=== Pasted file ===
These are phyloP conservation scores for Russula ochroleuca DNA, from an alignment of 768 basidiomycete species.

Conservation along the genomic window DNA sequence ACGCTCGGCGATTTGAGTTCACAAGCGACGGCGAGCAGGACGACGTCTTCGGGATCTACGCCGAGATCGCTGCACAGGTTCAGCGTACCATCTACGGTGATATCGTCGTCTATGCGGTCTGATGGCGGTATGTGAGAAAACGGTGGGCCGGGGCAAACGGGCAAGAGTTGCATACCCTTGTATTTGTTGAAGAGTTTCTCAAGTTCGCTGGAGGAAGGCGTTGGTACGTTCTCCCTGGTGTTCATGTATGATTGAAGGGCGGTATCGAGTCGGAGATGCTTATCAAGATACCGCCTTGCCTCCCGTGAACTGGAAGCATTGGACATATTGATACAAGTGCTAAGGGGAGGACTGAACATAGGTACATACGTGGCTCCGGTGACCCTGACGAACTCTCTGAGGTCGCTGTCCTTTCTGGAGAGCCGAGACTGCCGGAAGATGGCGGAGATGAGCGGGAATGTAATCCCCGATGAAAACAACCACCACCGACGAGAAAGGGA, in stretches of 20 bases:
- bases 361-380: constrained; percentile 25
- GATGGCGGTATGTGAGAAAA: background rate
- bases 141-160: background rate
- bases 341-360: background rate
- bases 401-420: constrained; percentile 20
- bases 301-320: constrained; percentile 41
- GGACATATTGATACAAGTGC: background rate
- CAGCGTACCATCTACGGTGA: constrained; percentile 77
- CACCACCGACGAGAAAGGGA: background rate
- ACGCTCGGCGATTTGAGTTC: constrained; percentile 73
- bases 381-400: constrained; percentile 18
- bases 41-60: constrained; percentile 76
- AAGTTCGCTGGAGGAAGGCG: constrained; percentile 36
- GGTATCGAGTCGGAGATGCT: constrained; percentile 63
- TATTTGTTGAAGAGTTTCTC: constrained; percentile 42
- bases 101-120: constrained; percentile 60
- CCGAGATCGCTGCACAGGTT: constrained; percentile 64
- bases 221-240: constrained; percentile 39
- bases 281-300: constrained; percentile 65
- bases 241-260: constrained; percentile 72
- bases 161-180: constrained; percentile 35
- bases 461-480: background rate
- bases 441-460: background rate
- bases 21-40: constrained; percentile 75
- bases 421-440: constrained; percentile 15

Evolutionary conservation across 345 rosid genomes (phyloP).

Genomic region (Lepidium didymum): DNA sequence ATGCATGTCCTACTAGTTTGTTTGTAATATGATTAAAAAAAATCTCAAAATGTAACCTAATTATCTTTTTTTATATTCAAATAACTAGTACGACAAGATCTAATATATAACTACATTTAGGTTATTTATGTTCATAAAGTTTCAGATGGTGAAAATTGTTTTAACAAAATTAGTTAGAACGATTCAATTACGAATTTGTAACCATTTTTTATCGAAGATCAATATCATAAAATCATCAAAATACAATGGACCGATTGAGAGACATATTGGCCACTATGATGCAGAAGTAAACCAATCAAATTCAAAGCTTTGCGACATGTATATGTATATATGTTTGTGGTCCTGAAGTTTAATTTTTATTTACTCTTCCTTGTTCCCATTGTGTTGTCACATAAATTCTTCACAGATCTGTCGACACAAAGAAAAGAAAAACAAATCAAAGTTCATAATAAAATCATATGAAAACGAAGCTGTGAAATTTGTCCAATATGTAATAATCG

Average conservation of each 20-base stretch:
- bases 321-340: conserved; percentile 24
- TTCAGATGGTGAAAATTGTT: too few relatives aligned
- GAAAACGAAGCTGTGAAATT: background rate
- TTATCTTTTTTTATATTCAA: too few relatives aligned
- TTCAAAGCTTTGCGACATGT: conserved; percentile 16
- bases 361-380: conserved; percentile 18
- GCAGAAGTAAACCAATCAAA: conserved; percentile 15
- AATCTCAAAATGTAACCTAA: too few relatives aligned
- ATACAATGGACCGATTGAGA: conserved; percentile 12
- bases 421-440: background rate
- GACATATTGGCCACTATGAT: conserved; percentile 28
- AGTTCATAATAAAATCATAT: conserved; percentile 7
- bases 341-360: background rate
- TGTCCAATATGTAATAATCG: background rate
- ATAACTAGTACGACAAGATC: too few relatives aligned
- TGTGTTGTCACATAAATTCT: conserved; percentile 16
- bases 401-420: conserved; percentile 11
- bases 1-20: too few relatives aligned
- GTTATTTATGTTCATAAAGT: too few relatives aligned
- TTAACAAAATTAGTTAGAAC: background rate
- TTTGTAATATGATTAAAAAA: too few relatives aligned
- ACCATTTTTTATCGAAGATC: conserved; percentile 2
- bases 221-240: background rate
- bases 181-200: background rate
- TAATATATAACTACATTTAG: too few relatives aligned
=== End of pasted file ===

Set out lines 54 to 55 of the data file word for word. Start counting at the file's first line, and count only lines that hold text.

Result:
- bases 181-200: background rate
- TAATATATAACTACATTTAG: too few relatives aligned